This is a case study of EDUCA, an organization started by businessmen in the Dominican Republic to promote change in public education. It analyzes how EDUCA was involved in the educational policy subsystem over a period of fifteen years, paying special attention to how the organization interacted with other policy actors. The study also explores how local and global forces influenced the character of EDUCA's participation in education. The analysis is deeply contextualized in the larger education policy process and is divided into three time periods (1989–1994, 1995–1999, 2000–2004), each representing different economic and political scenarios in the Dominican Republic.
The study provides insights into how business groups participate in educational policy in Latin America and the Caribbean (LAC) and contributes to a better understanding of the politics of educational reform. Groundwork for developing a regional typology of business activities and policy instruments in education is laid out and a clear example of the interplay of local and global factors in the development of business-affiliated education advocacy organizations and policy over fifteen years is presented. These are important contributions to the literature on globalization and business in education.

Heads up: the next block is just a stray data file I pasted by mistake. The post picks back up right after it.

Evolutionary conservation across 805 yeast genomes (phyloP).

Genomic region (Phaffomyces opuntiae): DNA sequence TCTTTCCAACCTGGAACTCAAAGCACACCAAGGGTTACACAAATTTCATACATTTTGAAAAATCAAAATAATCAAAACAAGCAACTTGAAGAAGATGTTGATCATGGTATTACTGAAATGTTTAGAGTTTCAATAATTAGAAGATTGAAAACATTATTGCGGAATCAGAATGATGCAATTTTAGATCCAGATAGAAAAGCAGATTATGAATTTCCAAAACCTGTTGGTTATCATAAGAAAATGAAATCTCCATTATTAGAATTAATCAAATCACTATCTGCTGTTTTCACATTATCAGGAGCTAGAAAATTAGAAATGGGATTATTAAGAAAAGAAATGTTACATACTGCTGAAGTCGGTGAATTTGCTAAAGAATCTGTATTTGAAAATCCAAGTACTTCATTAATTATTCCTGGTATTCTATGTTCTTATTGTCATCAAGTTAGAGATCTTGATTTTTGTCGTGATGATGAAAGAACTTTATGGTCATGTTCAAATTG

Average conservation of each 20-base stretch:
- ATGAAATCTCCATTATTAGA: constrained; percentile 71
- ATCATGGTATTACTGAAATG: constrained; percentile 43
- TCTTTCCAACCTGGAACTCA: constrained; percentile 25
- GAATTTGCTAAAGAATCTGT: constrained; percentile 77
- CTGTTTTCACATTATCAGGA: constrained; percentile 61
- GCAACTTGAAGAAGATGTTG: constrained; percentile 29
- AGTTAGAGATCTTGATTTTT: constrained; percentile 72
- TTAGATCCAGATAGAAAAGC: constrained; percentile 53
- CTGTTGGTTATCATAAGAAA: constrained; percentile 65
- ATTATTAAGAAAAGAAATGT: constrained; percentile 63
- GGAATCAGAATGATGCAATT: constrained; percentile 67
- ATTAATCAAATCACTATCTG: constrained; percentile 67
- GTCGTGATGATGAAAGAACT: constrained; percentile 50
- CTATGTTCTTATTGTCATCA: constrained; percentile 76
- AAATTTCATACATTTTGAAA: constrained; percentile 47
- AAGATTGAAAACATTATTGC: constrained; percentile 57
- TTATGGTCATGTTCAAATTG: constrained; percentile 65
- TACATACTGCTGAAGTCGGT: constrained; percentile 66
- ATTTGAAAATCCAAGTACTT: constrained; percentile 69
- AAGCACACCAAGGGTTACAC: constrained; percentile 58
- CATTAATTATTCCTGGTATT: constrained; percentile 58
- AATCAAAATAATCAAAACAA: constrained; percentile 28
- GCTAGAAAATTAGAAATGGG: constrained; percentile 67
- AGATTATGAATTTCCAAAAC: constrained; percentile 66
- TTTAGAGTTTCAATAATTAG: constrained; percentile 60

From a theoretical perspective, the study reveals how the Advocacy Coalition Framework (ACF) - which is used to frame the study - can be applied for studying educational policy processes in LAC. Analyzing a longer time period, keeping track of external system events such as macroeconomic changes, and understanding the range of actors in the subsystem and the relationships among each other - both locally and internationally - made it a rich framework for understanding the evolution of educational policies. It also revealed, however, some important elements for strengthening the application of the ACF in a developing country context. It highlights the importance for ACF researchers to consider international organizations as potential coalition actors and pay careful attention to the beliefs and material interests of policy actors. Some hypotheses about the character and role of forums for educational issues also emerged from the analysis, as well as an increased understanding of the value of policy images and venues for policy coalitions.
|Advisor:||Henig, Jeffrey R.|
|School Location:||United States -- New York|
|Source:||DAI-A 69/05, Dissertation Abstracts International|
|Subjects:||Latin American history, School administration, Political science|
|Keywords:||Advocacy coalition framework, Business, Business in education, Dominican Republic, EDUCA, Educational policy, Politics of education|
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